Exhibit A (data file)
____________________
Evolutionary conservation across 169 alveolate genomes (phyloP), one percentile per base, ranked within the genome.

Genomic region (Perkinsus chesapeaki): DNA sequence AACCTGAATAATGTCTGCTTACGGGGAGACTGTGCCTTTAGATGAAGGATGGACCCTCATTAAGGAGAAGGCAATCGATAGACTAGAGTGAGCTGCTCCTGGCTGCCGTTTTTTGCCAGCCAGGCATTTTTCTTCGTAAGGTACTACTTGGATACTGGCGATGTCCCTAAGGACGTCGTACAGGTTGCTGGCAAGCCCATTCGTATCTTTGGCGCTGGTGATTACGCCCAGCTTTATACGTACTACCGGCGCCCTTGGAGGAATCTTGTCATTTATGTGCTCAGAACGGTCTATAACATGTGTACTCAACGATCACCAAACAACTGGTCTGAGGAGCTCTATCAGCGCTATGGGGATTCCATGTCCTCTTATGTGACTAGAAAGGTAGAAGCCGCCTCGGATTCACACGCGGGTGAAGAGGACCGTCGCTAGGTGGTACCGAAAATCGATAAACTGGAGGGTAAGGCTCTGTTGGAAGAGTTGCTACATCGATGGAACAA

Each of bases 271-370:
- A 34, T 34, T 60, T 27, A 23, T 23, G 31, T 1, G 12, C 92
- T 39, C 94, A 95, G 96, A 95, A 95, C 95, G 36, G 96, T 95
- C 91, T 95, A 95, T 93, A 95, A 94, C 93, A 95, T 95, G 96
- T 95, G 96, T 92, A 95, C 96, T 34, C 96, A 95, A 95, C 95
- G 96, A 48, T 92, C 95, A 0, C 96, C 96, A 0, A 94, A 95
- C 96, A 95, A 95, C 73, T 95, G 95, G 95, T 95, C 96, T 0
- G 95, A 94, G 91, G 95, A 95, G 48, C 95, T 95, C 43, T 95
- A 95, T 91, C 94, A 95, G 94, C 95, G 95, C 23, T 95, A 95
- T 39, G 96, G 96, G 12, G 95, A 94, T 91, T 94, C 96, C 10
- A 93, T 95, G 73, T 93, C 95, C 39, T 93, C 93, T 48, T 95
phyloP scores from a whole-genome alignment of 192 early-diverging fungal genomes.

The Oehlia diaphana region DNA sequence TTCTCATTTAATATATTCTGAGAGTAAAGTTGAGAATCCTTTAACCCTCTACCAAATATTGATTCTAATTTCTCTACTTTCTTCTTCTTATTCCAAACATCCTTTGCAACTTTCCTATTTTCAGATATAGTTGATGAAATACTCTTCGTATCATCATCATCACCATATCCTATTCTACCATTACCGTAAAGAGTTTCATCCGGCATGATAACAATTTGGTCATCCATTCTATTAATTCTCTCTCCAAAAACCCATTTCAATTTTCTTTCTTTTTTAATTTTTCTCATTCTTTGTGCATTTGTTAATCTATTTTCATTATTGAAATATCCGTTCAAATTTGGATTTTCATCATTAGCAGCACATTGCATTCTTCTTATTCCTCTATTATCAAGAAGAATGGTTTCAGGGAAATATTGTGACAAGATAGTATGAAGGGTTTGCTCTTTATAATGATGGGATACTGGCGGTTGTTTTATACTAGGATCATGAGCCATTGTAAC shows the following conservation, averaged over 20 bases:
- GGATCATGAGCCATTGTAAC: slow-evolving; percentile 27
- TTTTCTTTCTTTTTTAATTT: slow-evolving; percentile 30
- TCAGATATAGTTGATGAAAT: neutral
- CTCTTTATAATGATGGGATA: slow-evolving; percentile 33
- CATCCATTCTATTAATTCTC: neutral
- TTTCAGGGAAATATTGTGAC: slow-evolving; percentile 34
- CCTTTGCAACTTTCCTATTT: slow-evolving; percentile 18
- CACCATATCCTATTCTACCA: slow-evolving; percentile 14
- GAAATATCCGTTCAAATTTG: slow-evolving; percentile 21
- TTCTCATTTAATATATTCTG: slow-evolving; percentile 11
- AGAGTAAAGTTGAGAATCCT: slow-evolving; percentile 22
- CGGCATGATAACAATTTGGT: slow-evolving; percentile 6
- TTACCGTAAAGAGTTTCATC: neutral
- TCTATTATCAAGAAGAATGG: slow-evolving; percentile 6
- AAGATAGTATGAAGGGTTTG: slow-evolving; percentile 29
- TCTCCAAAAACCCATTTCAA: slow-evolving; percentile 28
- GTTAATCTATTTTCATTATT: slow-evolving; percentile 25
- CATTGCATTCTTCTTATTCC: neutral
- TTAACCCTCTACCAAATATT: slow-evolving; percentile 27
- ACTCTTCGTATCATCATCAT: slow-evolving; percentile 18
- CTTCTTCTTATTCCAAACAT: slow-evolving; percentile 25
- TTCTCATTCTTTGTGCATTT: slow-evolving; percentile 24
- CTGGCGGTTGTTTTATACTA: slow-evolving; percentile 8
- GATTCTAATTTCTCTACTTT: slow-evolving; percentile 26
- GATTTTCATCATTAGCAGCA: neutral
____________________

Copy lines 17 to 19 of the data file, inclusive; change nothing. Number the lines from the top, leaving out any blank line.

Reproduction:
- TTTTCTTTCTTTTTTAATTT: slow-evolving; percentile 30
- TCAGATATAGTTGATGAAAT: neutral
- CTCTTTATAATGATGGGATA: slow-evolving; percentile 33